University of Sydney, Australia, and IZA, Germany
IZA World of Labor role
Author, Associate Editor
Head of School of Economics, University of Sydney
Economics of education, labor economics, applied economics policy
Professor, University College Dublin (2004–2012); Director, UCD Geary Institute, University College Dublin (2003–2012)
PhD Economics, University of Keele, 1997
“Measuring investment in human capital formation: An experimental analysis of early life outcomes.” Labour Economics (Forthcoming) (with O. Doyle, J. Heckman, C. Logue, and S. Moon).
“The impact of parental income and education on the schooling of their children.” IZA Journal of Labor Economics 2:8 (2013): 1–22 (with A. Chevalier, V. O’Sullivan, and I. Walker).
“Validating the use of vignettes for subjective threshold scales.” Journal of the Royal Statistical Society: Series A 174:3 (2011): 575–595 (with A. Van Soest, L. Delaney, A. Kapteyn, and J. P. Smith).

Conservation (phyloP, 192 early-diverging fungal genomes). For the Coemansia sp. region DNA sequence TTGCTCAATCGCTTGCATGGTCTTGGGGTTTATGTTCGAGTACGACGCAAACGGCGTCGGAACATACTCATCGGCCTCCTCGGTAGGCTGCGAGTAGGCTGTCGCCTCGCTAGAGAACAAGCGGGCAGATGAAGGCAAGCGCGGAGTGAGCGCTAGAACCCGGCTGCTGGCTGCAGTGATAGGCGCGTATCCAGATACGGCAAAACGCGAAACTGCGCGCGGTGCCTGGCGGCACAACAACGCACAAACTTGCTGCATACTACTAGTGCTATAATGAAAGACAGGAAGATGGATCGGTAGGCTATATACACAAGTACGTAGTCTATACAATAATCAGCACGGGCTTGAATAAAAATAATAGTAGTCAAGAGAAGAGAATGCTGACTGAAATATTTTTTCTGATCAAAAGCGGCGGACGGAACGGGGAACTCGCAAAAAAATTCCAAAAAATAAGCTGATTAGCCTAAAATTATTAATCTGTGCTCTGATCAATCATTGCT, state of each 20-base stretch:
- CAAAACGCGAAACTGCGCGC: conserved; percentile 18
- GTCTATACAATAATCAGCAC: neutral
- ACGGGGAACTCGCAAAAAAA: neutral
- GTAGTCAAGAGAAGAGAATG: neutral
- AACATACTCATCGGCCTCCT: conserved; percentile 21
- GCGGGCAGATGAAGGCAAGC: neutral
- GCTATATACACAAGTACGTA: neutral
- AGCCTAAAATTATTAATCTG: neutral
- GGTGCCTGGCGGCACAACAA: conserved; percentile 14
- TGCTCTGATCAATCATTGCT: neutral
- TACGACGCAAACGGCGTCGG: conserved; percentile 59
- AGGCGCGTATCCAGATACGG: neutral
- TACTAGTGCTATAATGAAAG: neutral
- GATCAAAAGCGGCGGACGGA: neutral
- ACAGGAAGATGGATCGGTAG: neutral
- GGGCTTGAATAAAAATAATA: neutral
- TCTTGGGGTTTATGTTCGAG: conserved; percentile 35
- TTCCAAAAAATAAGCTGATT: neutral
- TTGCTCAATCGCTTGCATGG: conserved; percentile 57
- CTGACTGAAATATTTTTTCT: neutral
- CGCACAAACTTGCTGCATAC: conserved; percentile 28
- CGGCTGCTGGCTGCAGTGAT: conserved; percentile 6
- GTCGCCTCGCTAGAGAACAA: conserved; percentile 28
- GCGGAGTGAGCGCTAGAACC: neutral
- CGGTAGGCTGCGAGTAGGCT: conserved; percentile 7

“Does education raise productivity or just reflect it?” Economic Journal (November 2004) (with A. Chevalier, I. Walker, and Y. Zhu).
“Estimates of the economic return to schooling for the UK.” American Economic Review 85:5 (1995): 1278–1296 (with I. Walker).
Changes in compulsory schooling laws have significant effects on certain population groups, but are costly to implementColm P. Harmon, March 2017Compulsory schooling laws are a common policy tool to achieve greater participation in education, particularly from marginalized groups. Raising the compulsory schooling requirement forces students to remain in school which, on balance, is good for them in terms of labor market outcomes such as earnings. But the usefulness of this approach rests with how the laws affect the distribution of years of schooling, and the wider benefits of the increase in schooling. There is also evidence that such a policy has an intergenerational impact, which can help address persistence in poverty across generations.MoreLess